3. Quality and Location of the Fire Department

Houses that are located near highly-rated, permanently staffed fire departments usually cost less to insure. This also holds true for homes that have a hydrant nearby.

4. Proximity to the Coastline

Houses located on or near the coast will generally cost more to insure than those further inland. There will also likely be a separate hurricane or windstorm deductible [4].

In some coastal communities, private homeowners insurance coverage may not be readily available. Instead, you may need to purchase insurance through a state-run insurance program, which can provide less coverage, and in some cases be more costly, than private insurance.

5. Age of the Home

A stately, older home can be quite beautiful—but they can also cost more to insure. Ornate features like plaster walls, ceiling molding and wooden floors may be costly to replace and can raise the cost of insurance. And, plumbing and electrical systems can become unsafe with age and lack of maintenance. If you are considering buying an older home find out how much it will cost to update these features and factor it into the cost of ownership.

6. Condition of the Roof

Always check the condition of the roof. A new roof matters to insurers and keeps you and your family safer. Depending on the type of roof and whether or not you use fire and/or hail resistant materials, you may even qualify for a discount. 

7. Is the Home Well-Built and Up to Code?

Find out whether the house has been updated to comply with current building codes. Homes built by careful craftsmen and those built to meet modern engineering-based building codes are likely to better withstand natural disasters.

8. Risk of Flooding

Damage from flooding is NOT covered by standard home insurance policies. If you are buying a home in an area at risk from flooding, you will need to purchase separate insurance. Insurance for flooding is available from the federal government’s National Flood Insurance Program [5] (NFIP), and from a few specialty insurers.

9. History of Earthquakes

While earthquakes are most frequently associated with California, they occur in the majority of states and, like flooding, are not covered under standard home insurance policies. Earthquake insurance is available from private insurers as an endorsement to a homeowners policy, and in California from the California Earthquake Authority [6].  Check rates with your insurance professional—the cost of earthquake insurance differs widely by location, insurer and the type of structure being covered.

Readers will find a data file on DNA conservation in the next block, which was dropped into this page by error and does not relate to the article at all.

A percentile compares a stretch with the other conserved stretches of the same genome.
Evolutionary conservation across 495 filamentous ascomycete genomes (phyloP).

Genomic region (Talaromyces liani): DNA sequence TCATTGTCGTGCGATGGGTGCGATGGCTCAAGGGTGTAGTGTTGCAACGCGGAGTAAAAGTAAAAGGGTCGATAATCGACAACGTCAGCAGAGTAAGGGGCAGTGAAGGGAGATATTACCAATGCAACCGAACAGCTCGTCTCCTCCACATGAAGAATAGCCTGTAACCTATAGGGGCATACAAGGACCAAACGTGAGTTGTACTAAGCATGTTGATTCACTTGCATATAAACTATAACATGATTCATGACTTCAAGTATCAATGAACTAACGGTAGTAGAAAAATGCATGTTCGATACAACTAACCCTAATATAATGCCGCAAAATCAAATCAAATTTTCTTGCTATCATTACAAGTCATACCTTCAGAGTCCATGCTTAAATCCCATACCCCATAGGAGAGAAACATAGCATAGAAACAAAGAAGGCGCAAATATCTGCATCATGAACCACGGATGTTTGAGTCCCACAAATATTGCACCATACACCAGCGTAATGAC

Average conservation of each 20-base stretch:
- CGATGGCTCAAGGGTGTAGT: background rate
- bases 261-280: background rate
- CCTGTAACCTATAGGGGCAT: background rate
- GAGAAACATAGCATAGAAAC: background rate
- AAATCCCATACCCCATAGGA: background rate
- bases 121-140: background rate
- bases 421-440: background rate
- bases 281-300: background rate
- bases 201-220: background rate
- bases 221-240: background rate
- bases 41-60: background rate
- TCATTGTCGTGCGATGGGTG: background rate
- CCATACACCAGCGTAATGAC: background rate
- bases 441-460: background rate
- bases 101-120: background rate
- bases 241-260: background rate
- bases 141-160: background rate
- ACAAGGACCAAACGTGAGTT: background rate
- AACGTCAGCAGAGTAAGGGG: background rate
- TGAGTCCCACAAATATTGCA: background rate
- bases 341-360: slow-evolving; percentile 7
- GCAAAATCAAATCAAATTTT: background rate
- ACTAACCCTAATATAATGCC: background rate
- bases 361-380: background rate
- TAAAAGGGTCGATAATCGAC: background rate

10. Swimming Pool or Other Special Feature

If the house has a swimming pool [7], hot tub or other special feature, you will likely need more liability insurance. You may also want to consider purchasing an umbrella liability policy [8] to provide added protection in the event someone gets injured on your property and decides to sue you.

 

Before You Place a Bid on the Home

11. Check the Loss History Report

Ask the current homeowner to obtain a copy of the loss history report on the home. Homeowners can obtain either a Comprehensive Loss Underwriting Exchange [9] (C.L.U.E.) report, which is available from LexisNexis, or an A-PLUSTM [10] property report from ISO®. These reports provide a record of the type of loss on the home, the date of the loss and the amount and status of each claim—going back five years.  If the report indicates there has been damage to the house, have it checked by a professional.

A home claim history can provide extremely valuable information and should prompt questions from the buyer.  For instance, if there was a claim for water damage on the home, it is important to find out the source of the damage (such as a burst pipe) and whether it has been properly repaired. On the other hand, if there was a claim for wind or hail, which resulted in a new roof, this makes the home stronger and is very attractive from an insurance perspective.   

12. Get the House Inspected

You’ll need to have the house properly inspected in order to get your mortgage approved. Accompany the inspector and make sure he/she does a thorough inspection of the home. The inspector should:

  • Check the general condition of the home
  • Look for water damage, termites and other types of infestation
  • Review the electrical system, plumbing, septic tank and water heater
  • Show you where potential problems might develop
  • Double-check that past problems have been repaired
  • Suggest important upgrades or replacements

If the inspector raises questions, your insurance company will as well. And, be sure to find out if there is an underground oil storage tank, as many insurers will not provide policies for homes that have one.